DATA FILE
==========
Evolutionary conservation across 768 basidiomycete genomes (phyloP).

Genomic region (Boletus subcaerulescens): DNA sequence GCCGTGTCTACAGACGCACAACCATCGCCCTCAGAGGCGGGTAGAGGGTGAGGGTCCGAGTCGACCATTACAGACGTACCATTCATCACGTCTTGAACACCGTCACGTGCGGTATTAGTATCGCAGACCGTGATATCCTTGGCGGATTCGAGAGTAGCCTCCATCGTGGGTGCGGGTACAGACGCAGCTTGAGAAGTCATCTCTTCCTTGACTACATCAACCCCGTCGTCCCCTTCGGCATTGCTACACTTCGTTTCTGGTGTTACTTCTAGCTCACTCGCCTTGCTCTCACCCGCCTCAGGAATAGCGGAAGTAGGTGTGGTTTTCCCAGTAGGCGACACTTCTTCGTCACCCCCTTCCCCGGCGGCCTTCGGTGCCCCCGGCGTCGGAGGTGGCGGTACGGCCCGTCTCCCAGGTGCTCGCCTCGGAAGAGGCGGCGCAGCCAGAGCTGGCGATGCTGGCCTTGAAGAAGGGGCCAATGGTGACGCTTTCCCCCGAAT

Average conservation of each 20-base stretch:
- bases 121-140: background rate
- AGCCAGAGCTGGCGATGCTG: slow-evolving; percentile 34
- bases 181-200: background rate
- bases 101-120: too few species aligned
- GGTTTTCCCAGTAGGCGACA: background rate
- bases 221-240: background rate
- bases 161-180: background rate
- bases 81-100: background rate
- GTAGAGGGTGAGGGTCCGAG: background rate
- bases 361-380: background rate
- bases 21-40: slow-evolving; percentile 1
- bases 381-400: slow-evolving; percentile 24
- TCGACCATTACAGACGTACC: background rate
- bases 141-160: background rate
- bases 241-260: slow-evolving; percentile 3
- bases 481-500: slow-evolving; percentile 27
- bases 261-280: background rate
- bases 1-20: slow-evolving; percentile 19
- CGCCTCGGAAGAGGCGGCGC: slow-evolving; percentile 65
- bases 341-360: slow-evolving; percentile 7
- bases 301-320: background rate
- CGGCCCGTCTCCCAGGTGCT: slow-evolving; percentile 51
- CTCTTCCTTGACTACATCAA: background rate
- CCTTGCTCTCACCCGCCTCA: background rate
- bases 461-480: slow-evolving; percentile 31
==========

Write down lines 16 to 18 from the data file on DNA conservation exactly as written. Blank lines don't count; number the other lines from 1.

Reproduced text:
- TCGACCATTACAGACGTACC: background rate
- bases 141-160: background rate
- bases 241-260: slow-evolving; percentile 3